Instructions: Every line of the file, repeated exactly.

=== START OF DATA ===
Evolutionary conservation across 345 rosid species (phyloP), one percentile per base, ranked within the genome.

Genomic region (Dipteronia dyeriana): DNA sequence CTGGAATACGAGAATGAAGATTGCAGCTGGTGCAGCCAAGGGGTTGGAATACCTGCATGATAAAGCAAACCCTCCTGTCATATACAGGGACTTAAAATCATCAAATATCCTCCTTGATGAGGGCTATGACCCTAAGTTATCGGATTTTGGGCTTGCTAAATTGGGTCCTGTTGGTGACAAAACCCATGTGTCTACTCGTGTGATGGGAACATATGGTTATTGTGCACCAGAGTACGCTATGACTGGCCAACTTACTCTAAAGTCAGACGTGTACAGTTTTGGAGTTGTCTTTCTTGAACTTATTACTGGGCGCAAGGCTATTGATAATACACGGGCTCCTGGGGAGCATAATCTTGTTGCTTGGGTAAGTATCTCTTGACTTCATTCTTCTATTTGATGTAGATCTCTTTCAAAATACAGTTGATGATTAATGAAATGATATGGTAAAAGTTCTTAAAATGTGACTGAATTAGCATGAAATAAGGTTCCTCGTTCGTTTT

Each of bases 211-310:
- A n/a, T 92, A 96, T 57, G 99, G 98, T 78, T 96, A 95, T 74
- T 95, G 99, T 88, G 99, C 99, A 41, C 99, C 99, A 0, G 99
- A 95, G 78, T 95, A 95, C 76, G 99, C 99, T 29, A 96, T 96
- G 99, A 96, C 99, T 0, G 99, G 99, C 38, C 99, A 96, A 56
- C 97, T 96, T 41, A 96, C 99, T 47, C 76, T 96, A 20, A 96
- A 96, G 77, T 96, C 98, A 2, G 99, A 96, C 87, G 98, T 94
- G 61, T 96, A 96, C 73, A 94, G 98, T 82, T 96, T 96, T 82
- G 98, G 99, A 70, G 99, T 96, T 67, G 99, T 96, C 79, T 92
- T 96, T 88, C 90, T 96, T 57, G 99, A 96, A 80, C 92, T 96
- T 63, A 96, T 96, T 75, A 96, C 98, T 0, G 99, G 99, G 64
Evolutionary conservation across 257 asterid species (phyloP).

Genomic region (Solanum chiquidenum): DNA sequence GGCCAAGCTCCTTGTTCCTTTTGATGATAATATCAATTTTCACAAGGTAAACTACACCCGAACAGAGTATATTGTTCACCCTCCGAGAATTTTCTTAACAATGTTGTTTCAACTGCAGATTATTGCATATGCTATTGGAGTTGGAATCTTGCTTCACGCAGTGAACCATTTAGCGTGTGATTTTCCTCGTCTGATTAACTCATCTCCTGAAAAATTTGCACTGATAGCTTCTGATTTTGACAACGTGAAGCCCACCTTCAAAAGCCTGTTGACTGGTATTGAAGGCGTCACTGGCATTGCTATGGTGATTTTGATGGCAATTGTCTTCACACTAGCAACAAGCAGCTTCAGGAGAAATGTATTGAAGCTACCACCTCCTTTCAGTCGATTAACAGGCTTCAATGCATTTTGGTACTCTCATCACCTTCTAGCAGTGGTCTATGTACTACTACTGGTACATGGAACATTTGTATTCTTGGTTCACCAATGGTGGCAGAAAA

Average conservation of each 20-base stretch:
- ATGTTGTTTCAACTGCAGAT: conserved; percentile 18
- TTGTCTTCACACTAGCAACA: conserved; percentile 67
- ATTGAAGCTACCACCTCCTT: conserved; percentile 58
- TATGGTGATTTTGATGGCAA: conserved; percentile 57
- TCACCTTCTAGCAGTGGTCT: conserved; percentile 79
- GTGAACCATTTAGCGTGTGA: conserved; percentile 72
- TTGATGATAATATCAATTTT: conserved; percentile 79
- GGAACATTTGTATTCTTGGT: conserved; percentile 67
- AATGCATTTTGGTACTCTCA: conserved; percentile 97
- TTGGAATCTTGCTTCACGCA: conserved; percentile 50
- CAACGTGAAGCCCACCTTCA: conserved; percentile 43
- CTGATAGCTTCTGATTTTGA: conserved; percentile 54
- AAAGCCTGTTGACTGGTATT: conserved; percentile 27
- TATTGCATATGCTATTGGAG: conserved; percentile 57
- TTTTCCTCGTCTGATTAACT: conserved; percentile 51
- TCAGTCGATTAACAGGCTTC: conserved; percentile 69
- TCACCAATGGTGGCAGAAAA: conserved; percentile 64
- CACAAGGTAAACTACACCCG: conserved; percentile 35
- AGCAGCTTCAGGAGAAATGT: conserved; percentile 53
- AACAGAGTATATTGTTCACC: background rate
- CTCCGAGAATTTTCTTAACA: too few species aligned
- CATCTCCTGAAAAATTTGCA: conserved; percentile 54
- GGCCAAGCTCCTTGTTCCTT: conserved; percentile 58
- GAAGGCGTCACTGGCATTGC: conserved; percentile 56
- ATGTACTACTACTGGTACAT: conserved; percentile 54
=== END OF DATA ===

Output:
Evolutionary conservation across 345 rosid species (phyloP), one percentile per base, ranked within the genome.

Genomic region (Dipteronia dyeriana): DNA sequence CTGGAATACGAGAATGAAGATTGCAGCTGGTGCAGCCAAGGGGTTGGAATACCTGCATGATAAAGCAAACCCTCCTGTCATATACAGGGACTTAAAATCATCAAATATCCTCCTTGATGAGGGCTATGACCCTAAGTTATCGGATTTTGGGCTTGCTAAATTGGGTCCTGTTGGTGACAAAACCCATGTGTCTACTCGTGTGATGGGAACATATGGTTATTGTGCACCAGAGTACGCTATGACTGGCCAACTTACTCTAAAGTCAGACGTGTACAGTTTTGGAGTTGTCTTTCTTGAACTTATTACTGGGCGCAAGGCTATTGATAATACACGGGCTCCTGGGGAGCATAATCTTGTTGCTTGGGTAAGTATCTCTTGACTTCATTCTTCTATTTGATGTAGATCTCTTTCAAAATACAGTTGATGATTAATGAAATGATATGGTAAAAGTTCTTAAAATGTGACTGAATTAGCATGAAATAAGGTTCCTCGTTCGTTTT

Each of bases 211-310:
- A n/a, T 92, A 96, T 57, G 99, G 98, T 78, T 96, A 95, T 74
- T 95, G 99, T 88, G 99, C 99, A 41, C 99, C 99, A 0, G 99
- A 95, G 78, T 95, A 95, C 76, G 99, C 99, T 29, A 96, T 96
- G 99, A 96, C 99, T 0, G 99, G 99, C 38, C 99, A 96, A 56
- C 97, T 96, T 41, A 96, C 99, T 47, C 76, T 96, A 20, A 96
- A 96, G 77, T 96, C 98, A 2, G 99, A 96, C 87, G 98, T 94
- G 61, T 96, A 96, C 73, A 94, G 98, T 82, T 96, T 96, T 82
- G 98, G 99, A 70, G 99, T 96, T 67, G 99, T 96, C 79, T 92
- T 96, T 88, C 90, T 96, T 57, G 99, A 96, A 80, C 92, T 96
- T 63, A 96, T 96, T 75, A 96, C 98, T 0, G 99, G 99, G 64
Evolutionary conservation across 257 asterid species (phyloP).

Genomic region (Solanum chiquidenum): DNA sequence GGCCAAGCTCCTTGTTCCTTTTGATGATAATATCAATTTTCACAAGGTAAACTACACCCGAACAGAGTATATTGTTCACCCTCCGAGAATTTTCTTAACAATGTTGTTTCAACTGCAGATTATTGCATATGCTATTGGAGTTGGAATCTTGCTTCACGCAGTGAACCATTTAGCGTGTGATTTTCCTCGTCTGATTAACTCATCTCCTGAAAAATTTGCACTGATAGCTTCTGATTTTGACAACGTGAAGCCCACCTTCAAAAGCCTGTTGACTGGTATTGAAGGCGTCACTGGCATTGCTATGGTGATTTTGATGGCAATTGTCTTCACACTAGCAACAAGCAGCTTCAGGAGAAATGTATTGAAGCTACCACCTCCTTTCAGTCGATTAACAGGCTTCAATGCATTTTGGTACTCTCATCACCTTCTAGCAGTGGTCTATGTACTACTACTGGTACATGGAACATTTGTATTCTTGGTTCACCAATGGTGGCAGAAAA

Average conservation of each 20-base stretch:
- ATGTTGTTTCAACTGCAGAT: conserved; percentile 18
- TTGTCTTCACACTAGCAACA: conserved; percentile 67
- ATTGAAGCTACCACCTCCTT: conserved; percentile 58
- TATGGTGATTTTGATGGCAA: conserved; percentile 57
- TCACCTTCTAGCAGTGGTCT: conserved; percentile 79
- GTGAACCATTTAGCGTGTGA: conserved; percentile 72
- TTGATGATAATATCAATTTT: conserved; percentile 79
- GGAACATTTGTATTCTTGGT: conserved; percentile 67
- AATGCATTTTGGTACTCTCA: conserved; percentile 97
- TTGGAATCTTGCTTCACGCA: conserved; percentile 50
- CAACGTGAAGCCCACCTTCA: conserved; percentile 43
- CTGATAGCTTCTGATTTTGA: conserved; percentile 54
- AAAGCCTGTTGACTGGTATT: conserved; percentile 27
- TATTGCATATGCTATTGGAG: conserved; percentile 57
- TTTTCCTCGTCTGATTAACT: conserved; percentile 51
- TCAGTCGATTAACAGGCTTC: conserved; percentile 69
- TCACCAATGGTGGCAGAAAA: conserved; percentile 64
- CACAAGGTAAACTACACCCG: conserved; percentile 35
- AGCAGCTTCAGGAGAAATGT: conserved; percentile 53
- AACAGAGTATATTGTTCACC: background rate
- CTCCGAGAATTTTCTTAACA: too few species aligned
- CATCTCCTGAAAAATTTGCA: conserved; percentile 54
- GGCCAAGCTCCTTGTTCCTT: conserved; percentile 58
- GAAGGCGTCACTGGCATTGC: conserved; percentile 56
- ATGTACTACTACTGGTACAT: conserved; percentile 54